A Scary Year

Behind the Mike

It's the end of April, and one month of the baseball season is complete. People predicted that in this year of realignment, Year Two of The Great Commissioner Search, baseball would have a look and feel totally different from anything we loyal, abused fans had ever seen.

I'd say baseball has done better. I'd say the season has gotten downright scary.

Scary Fact Number One: I woke up this morning to see that Jeff Kent, second baseman for the illustrious New York, is leading the National League in home runs with 8.

Scary Fact Number Two: Get used to tape-measure home runs, football scores, and the Jeff Kents of the world. They're not going away anytime soon.

Here's a few scores from last week:


Red Sox 22, Royals 11

White Sox 12, Red Sox 1

Royals 11, Tigers 1

Angels 11, Orioles 8

Those are some very big numbers, people. I mean, what if the Patriots could score 22 points in a game? They'd probably win.

I like exciting games, with lots of runs scored. But 33 runs in a game? Didn't they just commission a study on how to speed up the game?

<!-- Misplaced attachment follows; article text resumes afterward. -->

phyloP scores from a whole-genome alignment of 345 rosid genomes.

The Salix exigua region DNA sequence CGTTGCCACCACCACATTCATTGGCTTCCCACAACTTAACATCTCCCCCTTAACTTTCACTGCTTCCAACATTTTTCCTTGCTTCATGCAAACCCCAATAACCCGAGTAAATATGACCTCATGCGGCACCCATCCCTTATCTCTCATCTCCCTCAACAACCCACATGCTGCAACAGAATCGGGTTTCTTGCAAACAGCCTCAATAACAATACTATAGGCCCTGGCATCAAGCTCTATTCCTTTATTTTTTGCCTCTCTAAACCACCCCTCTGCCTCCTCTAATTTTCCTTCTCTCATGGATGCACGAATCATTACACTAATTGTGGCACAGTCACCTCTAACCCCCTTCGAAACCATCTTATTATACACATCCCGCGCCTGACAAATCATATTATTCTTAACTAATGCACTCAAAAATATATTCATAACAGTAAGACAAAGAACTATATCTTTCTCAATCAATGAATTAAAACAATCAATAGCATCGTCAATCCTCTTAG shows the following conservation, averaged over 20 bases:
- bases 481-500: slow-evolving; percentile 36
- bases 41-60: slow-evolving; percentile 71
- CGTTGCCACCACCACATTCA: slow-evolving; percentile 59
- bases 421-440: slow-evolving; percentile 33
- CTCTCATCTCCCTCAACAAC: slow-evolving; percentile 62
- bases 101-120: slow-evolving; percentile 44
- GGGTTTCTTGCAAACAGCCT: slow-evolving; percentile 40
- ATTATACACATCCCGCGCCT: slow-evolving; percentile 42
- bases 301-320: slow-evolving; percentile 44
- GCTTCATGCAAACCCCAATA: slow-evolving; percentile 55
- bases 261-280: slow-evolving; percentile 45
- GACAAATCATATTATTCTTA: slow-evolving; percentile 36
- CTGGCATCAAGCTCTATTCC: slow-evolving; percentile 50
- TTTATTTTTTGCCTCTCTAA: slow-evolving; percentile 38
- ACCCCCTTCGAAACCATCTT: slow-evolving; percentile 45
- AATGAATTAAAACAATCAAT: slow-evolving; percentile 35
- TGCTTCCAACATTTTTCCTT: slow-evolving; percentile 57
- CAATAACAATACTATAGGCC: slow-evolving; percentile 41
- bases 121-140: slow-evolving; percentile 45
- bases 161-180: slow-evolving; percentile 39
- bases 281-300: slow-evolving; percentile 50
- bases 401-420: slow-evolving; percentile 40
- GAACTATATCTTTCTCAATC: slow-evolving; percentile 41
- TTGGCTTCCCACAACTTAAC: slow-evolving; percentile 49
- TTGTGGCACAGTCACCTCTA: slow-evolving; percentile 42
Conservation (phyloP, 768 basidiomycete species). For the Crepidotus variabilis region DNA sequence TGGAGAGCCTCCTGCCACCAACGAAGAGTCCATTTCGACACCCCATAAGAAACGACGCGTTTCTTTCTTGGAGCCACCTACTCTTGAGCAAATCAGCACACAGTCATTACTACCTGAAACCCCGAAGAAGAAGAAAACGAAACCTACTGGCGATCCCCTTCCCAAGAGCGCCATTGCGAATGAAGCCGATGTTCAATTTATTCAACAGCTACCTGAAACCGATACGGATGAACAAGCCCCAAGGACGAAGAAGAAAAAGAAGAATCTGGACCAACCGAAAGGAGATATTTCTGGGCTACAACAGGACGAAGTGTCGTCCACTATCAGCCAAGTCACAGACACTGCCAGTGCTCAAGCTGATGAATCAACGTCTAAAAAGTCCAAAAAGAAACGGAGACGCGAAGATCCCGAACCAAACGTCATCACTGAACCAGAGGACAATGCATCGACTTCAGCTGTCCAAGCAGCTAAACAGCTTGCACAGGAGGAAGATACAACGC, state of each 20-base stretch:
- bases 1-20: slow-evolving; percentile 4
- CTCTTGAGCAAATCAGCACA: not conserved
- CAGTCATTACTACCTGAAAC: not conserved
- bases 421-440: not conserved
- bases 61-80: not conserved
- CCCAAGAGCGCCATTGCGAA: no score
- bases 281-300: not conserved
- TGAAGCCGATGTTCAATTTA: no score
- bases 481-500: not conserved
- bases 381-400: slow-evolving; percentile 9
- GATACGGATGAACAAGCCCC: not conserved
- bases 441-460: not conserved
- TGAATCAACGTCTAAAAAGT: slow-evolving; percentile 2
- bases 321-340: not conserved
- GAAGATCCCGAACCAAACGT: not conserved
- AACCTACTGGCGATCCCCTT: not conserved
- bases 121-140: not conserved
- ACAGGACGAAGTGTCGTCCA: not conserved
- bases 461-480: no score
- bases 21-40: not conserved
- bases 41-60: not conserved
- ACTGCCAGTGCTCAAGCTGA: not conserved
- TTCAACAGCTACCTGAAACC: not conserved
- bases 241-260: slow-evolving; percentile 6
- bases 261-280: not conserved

People are claiming that expansion depleted the already pitching-thin ranks of the major leagues, resulting in ERA's that are approaching the national debt, but don't be too sure.

Think about it: if you took all the pitchers from the expansion Colorado Rockies and Florida Marlins and distributed them evenly among the other 26 teams, would the pitching be any better? The Rockies have only one pitcher with and ERA under 4.00 (David Nied). Florida's number-one starter is 40-year-old Charlie Hough.

Gee, don't spread any of that wealth around.

Scary Fact Number Three: Mention the term "fifth starter" in front of most managers, and they'll laugh at you. Some of them might name a position player (though I'd bet dollars to doughnuts that player won't be Jose Canseco)